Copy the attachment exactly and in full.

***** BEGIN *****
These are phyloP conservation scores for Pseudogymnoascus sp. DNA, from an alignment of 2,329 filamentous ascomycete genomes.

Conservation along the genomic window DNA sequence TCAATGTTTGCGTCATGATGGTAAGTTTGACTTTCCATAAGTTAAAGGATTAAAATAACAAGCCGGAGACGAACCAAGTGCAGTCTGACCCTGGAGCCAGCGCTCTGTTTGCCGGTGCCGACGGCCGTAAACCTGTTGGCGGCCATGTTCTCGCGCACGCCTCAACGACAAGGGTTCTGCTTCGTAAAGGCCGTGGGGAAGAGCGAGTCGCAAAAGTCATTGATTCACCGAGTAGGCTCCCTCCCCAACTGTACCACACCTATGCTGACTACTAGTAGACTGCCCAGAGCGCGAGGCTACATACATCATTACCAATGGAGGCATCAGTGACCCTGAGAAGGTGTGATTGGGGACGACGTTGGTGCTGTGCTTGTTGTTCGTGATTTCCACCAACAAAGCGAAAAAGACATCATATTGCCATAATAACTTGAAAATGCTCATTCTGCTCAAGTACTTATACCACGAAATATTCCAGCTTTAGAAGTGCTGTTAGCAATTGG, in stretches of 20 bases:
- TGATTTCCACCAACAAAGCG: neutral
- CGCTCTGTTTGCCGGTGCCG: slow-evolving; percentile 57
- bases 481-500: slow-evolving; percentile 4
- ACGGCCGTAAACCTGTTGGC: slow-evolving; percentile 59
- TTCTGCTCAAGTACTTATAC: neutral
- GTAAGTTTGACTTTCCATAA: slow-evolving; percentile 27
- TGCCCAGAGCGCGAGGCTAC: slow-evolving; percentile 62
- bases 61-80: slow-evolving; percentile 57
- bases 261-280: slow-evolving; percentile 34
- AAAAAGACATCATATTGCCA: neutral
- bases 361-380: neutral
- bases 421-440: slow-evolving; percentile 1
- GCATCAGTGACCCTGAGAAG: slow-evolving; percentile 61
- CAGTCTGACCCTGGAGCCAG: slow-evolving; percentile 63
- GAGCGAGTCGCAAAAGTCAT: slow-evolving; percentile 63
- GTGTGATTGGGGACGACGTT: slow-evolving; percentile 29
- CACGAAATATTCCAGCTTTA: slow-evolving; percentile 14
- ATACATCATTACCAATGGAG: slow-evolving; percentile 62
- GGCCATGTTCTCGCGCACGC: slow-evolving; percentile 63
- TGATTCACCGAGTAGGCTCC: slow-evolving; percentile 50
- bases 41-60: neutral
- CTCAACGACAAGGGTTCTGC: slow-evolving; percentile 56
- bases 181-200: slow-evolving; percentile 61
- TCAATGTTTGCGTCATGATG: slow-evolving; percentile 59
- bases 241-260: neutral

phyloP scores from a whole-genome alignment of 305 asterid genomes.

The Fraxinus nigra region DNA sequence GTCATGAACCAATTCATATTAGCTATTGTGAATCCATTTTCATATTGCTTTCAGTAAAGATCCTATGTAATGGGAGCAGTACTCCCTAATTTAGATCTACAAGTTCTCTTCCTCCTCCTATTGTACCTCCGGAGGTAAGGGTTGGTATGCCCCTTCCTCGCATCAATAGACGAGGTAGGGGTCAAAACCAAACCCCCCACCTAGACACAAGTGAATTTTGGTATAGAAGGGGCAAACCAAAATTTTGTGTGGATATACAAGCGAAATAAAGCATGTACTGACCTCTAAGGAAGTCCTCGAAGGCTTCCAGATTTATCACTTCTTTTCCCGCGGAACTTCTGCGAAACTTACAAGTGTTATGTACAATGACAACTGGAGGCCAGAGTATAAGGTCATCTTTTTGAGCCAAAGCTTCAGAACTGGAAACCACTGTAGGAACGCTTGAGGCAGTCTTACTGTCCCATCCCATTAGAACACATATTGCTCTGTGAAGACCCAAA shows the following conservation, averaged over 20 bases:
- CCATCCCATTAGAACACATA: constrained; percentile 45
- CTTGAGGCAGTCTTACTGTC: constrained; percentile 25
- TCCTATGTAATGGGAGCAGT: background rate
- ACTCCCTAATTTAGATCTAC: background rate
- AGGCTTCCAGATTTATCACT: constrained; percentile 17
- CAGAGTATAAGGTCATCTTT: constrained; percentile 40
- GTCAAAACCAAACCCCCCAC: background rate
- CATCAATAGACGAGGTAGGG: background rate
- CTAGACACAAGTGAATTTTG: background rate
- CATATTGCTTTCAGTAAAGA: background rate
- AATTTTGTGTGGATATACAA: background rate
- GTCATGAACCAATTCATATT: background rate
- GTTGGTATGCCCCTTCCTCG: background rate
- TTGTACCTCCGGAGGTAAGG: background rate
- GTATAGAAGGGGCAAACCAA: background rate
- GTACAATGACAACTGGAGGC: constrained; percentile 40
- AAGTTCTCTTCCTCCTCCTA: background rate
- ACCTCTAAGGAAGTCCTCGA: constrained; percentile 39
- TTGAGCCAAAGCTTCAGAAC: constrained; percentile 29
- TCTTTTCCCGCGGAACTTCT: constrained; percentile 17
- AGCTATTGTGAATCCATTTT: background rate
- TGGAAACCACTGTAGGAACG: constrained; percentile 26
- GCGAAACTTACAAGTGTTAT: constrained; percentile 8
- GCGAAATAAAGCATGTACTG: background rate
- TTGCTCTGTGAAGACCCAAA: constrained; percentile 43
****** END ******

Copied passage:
These are phyloP conservation scores for Pseudogymnoascus sp. DNA, from an alignment of 2,329 filamentous ascomycete genomes.

Conservation along the genomic window DNA sequence TCAATGTTTGCGTCATGATGGTAAGTTTGACTTTCCATAAGTTAAAGGATTAAAATAACAAGCCGGAGACGAACCAAGTGCAGTCTGACCCTGGAGCCAGCGCTCTGTTTGCCGGTGCCGACGGCCGTAAACCTGTTGGCGGCCATGTTCTCGCGCACGCCTCAACGACAAGGGTTCTGCTTCGTAAAGGCCGTGGGGAAGAGCGAGTCGCAAAAGTCATTGATTCACCGAGTAGGCTCCCTCCCCAACTGTACCACACCTATGCTGACTACTAGTAGACTGCCCAGAGCGCGAGGCTACATACATCATTACCAATGGAGGCATCAGTGACCCTGAGAAGGTGTGATTGGGGACGACGTTGGTGCTGTGCTTGTTGTTCGTGATTTCCACCAACAAAGCGAAAAAGACATCATATTGCCATAATAACTTGAAAATGCTCATTCTGCTCAAGTACTTATACCACGAAATATTCCAGCTTTAGAAGTGCTGTTAGCAATTGG, in stretches of 20 bases:
- TGATTTCCACCAACAAAGCG: neutral
- CGCTCTGTTTGCCGGTGCCG: slow-evolving; percentile 57
- bases 481-500: slow-evolving; percentile 4
- ACGGCCGTAAACCTGTTGGC: slow-evolving; percentile 59
- TTCTGCTCAAGTACTTATAC: neutral
- GTAAGTTTGACTTTCCATAA: slow-evolving; percentile 27
- TGCCCAGAGCGCGAGGCTAC: slow-evolving; percentile 62
- bases 61-80: slow-evolving; percentile 57
- bases 261-280: slow-evolving; percentile 34
- AAAAAGACATCATATTGCCA: neutral
- bases 361-380: neutral
- bases 421-440: slow-evolving; percentile 1
- GCATCAGTGACCCTGAGAAG: slow-evolving; percentile 61
- CAGTCTGACCCTGGAGCCAG: slow-evolving; percentile 63
- GAGCGAGTCGCAAAAGTCAT: slow-evolving; percentile 63
- GTGTGATTGGGGACGACGTT: slow-evolving; percentile 29
- CACGAAATATTCCAGCTTTA: slow-evolving; percentile 14
- ATACATCATTACCAATGGAG: slow-evolving; percentile 62
- GGCCATGTTCTCGCGCACGC: slow-evolving; percentile 63
- TGATTCACCGAGTAGGCTCC: slow-evolving; percentile 50
- bases 41-60: neutral
- CTCAACGACAAGGGTTCTGC: slow-evolving; percentile 56
- bases 181-200: slow-evolving; percentile 61
- TCAATGTTTGCGTCATGATG: slow-evolving; percentile 59
- bases 241-260: neutral

phyloP scores from a whole-genome alignment of 305 asterid genomes.

The Fraxinus nigra region DNA sequence GTCATGAACCAATTCATATTAGCTATTGTGAATCCATTTTCATATTGCTTTCAGTAAAGATCCTATGTAATGGGAGCAGTACTCCCTAATTTAGATCTACAAGTTCTCTTCCTCCTCCTATTGTACCTCCGGAGGTAAGGGTTGGTATGCCCCTTCCTCGCATCAATAGACGAGGTAGGGGTCAAAACCAAACCCCCCACCTAGACACAAGTGAATTTTGGTATAGAAGGGGCAAACCAAAATTTTGTGTGGATATACAAGCGAAATAAAGCATGTACTGACCTCTAAGGAAGTCCTCGAAGGCTTCCAGATTTATCACTTCTTTTCCCGCGGAACTTCTGCGAAACTTACAAGTGTTATGTACAATGACAACTGGAGGCCAGAGTATAAGGTCATCTTTTTGAGCCAAAGCTTCAGAACTGGAAACCACTGTAGGAACGCTTGAGGCAGTCTTACTGTCCCATCCCATTAGAACACATATTGCTCTGTGAAGACCCAAA shows the following conservation, averaged over 20 bases:
- CCATCCCATTAGAACACATA: constrained; percentile 45
- CTTGAGGCAGTCTTACTGTC: constrained; percentile 25
- TCCTATGTAATGGGAGCAGT: background rate
- ACTCCCTAATTTAGATCTAC: background rate
- AGGCTTCCAGATTTATCACT: constrained; percentile 17
- CAGAGTATAAGGTCATCTTT: constrained; percentile 40
- GTCAAAACCAAACCCCCCAC: background rate
- CATCAATAGACGAGGTAGGG: background rate
- CTAGACACAAGTGAATTTTG: background rate
- CATATTGCTTTCAGTAAAGA: background rate
- AATTTTGTGTGGATATACAA: background rate
- GTCATGAACCAATTCATATT: background rate
- GTTGGTATGCCCCTTCCTCG: background rate
- TTGTACCTCCGGAGGTAAGG: background rate
- GTATAGAAGGGGCAAACCAA: background rate
- GTACAATGACAACTGGAGGC: constrained; percentile 40
- AAGTTCTCTTCCTCCTCCTA: background rate
- ACCTCTAAGGAAGTCCTCGA: constrained; percentile 39
- TTGAGCCAAAGCTTCAGAAC: constrained; percentile 29
- TCTTTTCCCGCGGAACTTCT: constrained; percentile 17
- AGCTATTGTGAATCCATTTT: background rate
- TGGAAACCACTGTAGGAACG: constrained; percentile 26
- GCGAAACTTACAAGTGTTAT: constrained; percentile 8
- GCGAAATAAAGCATGTACTG: background rate
- TTGCTCTGTGAAGACCCAAA: constrained; percentile 43